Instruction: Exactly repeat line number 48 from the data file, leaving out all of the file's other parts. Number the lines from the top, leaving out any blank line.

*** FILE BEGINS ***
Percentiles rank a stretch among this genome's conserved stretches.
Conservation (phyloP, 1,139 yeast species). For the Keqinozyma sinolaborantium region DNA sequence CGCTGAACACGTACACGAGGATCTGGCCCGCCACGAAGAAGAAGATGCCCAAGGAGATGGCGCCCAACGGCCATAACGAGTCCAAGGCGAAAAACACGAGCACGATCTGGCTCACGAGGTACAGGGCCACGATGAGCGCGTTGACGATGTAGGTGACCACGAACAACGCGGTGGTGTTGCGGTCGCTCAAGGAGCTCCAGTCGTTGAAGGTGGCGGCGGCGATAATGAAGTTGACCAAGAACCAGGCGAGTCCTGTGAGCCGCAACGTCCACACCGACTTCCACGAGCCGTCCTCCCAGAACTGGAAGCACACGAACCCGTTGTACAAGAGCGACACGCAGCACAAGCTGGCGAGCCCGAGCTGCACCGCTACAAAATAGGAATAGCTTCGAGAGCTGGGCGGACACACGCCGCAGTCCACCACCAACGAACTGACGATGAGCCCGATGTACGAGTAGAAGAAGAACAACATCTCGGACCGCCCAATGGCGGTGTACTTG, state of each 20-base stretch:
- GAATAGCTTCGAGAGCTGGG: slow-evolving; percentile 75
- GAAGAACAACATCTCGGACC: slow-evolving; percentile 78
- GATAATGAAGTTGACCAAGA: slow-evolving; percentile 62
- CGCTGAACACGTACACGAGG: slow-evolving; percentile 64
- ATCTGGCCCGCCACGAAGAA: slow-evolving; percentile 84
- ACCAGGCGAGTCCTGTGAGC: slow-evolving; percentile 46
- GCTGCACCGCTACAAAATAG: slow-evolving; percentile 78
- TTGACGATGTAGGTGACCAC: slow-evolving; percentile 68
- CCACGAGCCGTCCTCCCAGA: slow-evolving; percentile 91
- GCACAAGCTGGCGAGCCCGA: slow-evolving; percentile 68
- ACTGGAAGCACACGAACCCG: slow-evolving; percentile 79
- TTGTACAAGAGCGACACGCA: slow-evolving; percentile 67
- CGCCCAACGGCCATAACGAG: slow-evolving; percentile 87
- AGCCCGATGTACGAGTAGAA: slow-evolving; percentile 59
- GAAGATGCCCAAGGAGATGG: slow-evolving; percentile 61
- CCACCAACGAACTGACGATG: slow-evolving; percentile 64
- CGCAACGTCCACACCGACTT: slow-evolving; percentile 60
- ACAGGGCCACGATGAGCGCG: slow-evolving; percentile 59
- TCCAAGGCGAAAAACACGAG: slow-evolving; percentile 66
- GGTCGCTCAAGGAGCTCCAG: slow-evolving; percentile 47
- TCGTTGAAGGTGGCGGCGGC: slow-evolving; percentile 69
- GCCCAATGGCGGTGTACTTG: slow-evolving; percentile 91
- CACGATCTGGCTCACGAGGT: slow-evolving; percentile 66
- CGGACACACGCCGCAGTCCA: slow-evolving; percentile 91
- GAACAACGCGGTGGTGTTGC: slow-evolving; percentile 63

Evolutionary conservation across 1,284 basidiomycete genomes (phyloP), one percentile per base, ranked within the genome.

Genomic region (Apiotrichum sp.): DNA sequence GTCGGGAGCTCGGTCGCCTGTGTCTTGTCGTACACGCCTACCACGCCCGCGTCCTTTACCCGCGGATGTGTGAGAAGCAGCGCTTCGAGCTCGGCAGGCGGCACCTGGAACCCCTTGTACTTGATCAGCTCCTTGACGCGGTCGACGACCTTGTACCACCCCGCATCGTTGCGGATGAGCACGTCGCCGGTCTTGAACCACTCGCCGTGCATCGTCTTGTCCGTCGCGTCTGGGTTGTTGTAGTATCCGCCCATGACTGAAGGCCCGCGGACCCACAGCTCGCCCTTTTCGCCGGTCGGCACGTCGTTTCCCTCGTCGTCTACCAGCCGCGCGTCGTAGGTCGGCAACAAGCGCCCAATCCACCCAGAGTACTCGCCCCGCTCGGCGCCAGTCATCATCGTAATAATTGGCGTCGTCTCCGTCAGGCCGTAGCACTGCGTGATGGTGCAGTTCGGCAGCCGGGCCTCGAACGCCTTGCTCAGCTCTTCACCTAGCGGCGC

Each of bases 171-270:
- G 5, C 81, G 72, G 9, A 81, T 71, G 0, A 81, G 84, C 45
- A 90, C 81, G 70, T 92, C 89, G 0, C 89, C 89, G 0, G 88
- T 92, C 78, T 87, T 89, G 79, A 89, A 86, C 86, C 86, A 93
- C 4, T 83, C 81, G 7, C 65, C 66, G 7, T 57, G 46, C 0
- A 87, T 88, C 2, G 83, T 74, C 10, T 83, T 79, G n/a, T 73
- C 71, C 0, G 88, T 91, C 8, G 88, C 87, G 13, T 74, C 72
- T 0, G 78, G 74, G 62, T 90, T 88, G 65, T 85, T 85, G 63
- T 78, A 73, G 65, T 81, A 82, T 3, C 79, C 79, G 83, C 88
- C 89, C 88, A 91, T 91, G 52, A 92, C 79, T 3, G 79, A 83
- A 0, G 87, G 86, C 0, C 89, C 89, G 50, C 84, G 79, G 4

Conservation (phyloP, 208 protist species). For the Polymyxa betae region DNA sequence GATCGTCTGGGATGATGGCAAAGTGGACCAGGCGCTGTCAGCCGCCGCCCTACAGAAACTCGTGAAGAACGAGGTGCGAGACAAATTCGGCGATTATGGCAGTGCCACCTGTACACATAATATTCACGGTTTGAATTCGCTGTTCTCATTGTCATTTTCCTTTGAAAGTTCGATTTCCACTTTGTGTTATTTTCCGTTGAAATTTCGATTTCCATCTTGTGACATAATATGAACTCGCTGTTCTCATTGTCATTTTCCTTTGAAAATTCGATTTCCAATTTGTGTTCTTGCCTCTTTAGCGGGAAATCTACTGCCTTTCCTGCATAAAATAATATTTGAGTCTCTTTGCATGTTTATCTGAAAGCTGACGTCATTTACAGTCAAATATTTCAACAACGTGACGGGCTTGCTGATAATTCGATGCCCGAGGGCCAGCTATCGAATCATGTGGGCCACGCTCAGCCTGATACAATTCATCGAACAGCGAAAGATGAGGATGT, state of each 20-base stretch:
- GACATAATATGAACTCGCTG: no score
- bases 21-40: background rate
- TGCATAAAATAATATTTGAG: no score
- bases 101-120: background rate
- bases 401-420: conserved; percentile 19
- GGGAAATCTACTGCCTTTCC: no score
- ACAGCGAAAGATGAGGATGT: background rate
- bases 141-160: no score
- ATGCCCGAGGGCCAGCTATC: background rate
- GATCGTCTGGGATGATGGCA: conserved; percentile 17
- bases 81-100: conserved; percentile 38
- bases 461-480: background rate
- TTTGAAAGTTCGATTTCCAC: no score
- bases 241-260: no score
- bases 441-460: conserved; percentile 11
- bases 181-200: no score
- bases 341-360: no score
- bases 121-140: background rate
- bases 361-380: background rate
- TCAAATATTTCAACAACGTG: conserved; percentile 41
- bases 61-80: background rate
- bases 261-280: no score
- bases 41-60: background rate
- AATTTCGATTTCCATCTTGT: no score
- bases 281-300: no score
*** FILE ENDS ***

- ACAGCGAAAGATGAGGATGT: background rate